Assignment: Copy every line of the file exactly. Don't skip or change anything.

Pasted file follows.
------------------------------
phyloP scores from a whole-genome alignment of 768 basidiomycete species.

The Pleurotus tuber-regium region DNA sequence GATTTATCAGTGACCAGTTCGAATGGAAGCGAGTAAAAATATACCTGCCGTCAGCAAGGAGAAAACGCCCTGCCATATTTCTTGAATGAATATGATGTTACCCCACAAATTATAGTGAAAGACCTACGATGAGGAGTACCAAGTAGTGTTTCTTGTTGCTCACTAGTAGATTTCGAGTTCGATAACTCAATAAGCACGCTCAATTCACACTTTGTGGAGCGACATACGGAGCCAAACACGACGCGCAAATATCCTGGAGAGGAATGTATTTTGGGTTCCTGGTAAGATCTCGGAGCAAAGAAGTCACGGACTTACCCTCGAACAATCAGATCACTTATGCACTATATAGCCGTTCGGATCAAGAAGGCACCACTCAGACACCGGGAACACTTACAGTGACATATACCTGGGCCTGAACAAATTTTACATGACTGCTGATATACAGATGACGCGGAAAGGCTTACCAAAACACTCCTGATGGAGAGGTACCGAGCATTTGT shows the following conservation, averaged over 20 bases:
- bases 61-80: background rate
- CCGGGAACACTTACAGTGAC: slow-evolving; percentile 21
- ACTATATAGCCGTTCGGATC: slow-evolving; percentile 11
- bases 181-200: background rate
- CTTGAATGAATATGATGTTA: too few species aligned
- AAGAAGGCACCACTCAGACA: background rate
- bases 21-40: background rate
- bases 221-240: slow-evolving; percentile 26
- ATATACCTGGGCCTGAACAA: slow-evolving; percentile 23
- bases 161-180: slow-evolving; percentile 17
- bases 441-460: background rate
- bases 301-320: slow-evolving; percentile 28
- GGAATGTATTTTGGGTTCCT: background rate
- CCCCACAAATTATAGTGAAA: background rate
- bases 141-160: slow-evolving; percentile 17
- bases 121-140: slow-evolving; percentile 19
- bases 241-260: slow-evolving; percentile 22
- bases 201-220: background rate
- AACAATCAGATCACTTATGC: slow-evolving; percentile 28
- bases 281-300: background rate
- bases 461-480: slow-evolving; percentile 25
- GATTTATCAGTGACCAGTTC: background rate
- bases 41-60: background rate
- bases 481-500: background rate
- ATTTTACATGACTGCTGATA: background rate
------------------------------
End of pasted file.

phyloP scores from a whole-genome alignment of 768 basidiomycete species.

The Pleurotus tuber-regium region DNA sequence GATTTATCAGTGACCAGTTCGAATGGAAGCGAGTAAAAATATACCTGCCGTCAGCAAGGAGAAAACGCCCTGCCATATTTCTTGAATGAATATGATGTTACCCCACAAATTATAGTGAAAGACCTACGATGAGGAGTACCAAGTAGTGTTTCTTGTTGCTCACTAGTAGATTTCGAGTTCGATAACTCAATAAGCACGCTCAATTCACACTTTGTGGAGCGACATACGGAGCCAAACACGACGCGCAAATATCCTGGAGAGGAATGTATTTTGGGTTCCTGGTAAGATCTCGGAGCAAAGAAGTCACGGACTTACCCTCGAACAATCAGATCACTTATGCACTATATAGCCGTTCGGATCAAGAAGGCACCACTCAGACACCGGGAACACTTACAGTGACATATACCTGGGCCTGAACAAATTTTACATGACTGCTGATATACAGATGACGCGGAAAGGCTTACCAAAACACTCCTGATGGAGAGGTACCGAGCATTTGT shows the following conservation, averaged over 20 bases:
- bases 61-80: background rate
- CCGGGAACACTTACAGTGAC: slow-evolving; percentile 21
- ACTATATAGCCGTTCGGATC: slow-evolving; percentile 11
- bases 181-200: background rate
- CTTGAATGAATATGATGTTA: too few species aligned
- AAGAAGGCACCACTCAGACA: background rate
- bases 21-40: background rate
- bases 221-240: slow-evolving; percentile 26
- ATATACCTGGGCCTGAACAA: slow-evolving; percentile 23
- bases 161-180: slow-evolving; percentile 17
- bases 441-460: background rate
- bases 301-320: slow-evolving; percentile 28
- GGAATGTATTTTGGGTTCCT: background rate
- CCCCACAAATTATAGTGAAA: background rate
- bases 141-160: slow-evolving; percentile 17
- bases 121-140: slow-evolving; percentile 19
- bases 241-260: slow-evolving; percentile 22
- bases 201-220: background rate
- AACAATCAGATCACTTATGC: slow-evolving; percentile 28
- bases 281-300: background rate
- bases 461-480: slow-evolving; percentile 25
- GATTTATCAGTGACCAGTTC: background rate
- bases 41-60: background rate
- bases 481-500: background rate
- ATTTTACATGACTGCTGATA: background rate